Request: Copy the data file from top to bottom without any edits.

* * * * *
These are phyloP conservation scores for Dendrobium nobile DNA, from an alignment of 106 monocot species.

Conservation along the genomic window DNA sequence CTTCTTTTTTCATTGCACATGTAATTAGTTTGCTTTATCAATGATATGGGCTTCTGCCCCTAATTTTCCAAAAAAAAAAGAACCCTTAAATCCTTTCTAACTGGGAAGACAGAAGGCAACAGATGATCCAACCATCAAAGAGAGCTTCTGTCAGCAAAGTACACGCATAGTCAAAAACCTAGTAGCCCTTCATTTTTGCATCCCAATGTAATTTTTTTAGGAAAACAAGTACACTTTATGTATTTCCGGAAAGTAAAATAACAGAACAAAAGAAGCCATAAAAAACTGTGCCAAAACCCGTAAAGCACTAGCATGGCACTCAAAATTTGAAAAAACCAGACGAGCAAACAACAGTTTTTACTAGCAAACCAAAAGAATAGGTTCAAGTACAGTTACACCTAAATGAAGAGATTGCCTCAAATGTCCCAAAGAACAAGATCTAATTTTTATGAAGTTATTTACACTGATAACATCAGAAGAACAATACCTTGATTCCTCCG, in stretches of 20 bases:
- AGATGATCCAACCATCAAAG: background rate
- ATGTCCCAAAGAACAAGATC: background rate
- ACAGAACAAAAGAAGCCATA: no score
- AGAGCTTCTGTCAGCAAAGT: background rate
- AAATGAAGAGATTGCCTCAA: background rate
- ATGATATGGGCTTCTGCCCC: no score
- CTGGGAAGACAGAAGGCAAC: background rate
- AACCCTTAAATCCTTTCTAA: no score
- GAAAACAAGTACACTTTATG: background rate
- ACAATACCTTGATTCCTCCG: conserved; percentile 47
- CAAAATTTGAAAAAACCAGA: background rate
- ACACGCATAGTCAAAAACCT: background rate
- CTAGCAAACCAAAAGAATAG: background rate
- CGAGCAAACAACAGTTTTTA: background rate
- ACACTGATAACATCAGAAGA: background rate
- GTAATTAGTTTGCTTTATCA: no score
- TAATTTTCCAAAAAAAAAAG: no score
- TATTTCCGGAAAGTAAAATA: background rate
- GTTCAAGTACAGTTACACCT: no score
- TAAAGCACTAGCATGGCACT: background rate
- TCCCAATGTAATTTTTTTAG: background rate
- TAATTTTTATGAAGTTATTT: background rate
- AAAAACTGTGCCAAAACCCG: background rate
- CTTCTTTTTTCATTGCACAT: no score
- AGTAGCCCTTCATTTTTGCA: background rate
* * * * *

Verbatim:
These are phyloP conservation scores for Dendrobium nobile DNA, from an alignment of 106 monocot species.

Conservation along the genomic window DNA sequence CTTCTTTTTTCATTGCACATGTAATTAGTTTGCTTTATCAATGATATGGGCTTCTGCCCCTAATTTTCCAAAAAAAAAAGAACCCTTAAATCCTTTCTAACTGGGAAGACAGAAGGCAACAGATGATCCAACCATCAAAGAGAGCTTCTGTCAGCAAAGTACACGCATAGTCAAAAACCTAGTAGCCCTTCATTTTTGCATCCCAATGTAATTTTTTTAGGAAAACAAGTACACTTTATGTATTTCCGGAAAGTAAAATAACAGAACAAAAGAAGCCATAAAAAACTGTGCCAAAACCCGTAAAGCACTAGCATGGCACTCAAAATTTGAAAAAACCAGACGAGCAAACAACAGTTTTTACTAGCAAACCAAAAGAATAGGTTCAAGTACAGTTACACCTAAATGAAGAGATTGCCTCAAATGTCCCAAAGAACAAGATCTAATTTTTATGAAGTTATTTACACTGATAACATCAGAAGAACAATACCTTGATTCCTCCG, in stretches of 20 bases:
- AGATGATCCAACCATCAAAG: background rate
- ATGTCCCAAAGAACAAGATC: background rate
- ACAGAACAAAAGAAGCCATA: no score
- AGAGCTTCTGTCAGCAAAGT: background rate
- AAATGAAGAGATTGCCTCAA: background rate
- ATGATATGGGCTTCTGCCCC: no score
- CTGGGAAGACAGAAGGCAAC: background rate
- AACCCTTAAATCCTTTCTAA: no score
- GAAAACAAGTACACTTTATG: background rate
- ACAATACCTTGATTCCTCCG: conserved; percentile 47
- CAAAATTTGAAAAAACCAGA: background rate
- ACACGCATAGTCAAAAACCT: background rate
- CTAGCAAACCAAAAGAATAG: background rate
- CGAGCAAACAACAGTTTTTA: background rate
- ACACTGATAACATCAGAAGA: background rate
- GTAATTAGTTTGCTTTATCA: no score
- TAATTTTCCAAAAAAAAAAG: no score
- TATTTCCGGAAAGTAAAATA: background rate
- GTTCAAGTACAGTTACACCT: no score
- TAAAGCACTAGCATGGCACT: background rate
- TCCCAATGTAATTTTTTTAG: background rate
- TAATTTTTATGAAGTTATTT: background rate
- AAAAACTGTGCCAAAACCCG: background rate
- CTTCTTTTTTCATTGCACAT: no score
- AGTAGCCCTTCATTTTTGCA: background rate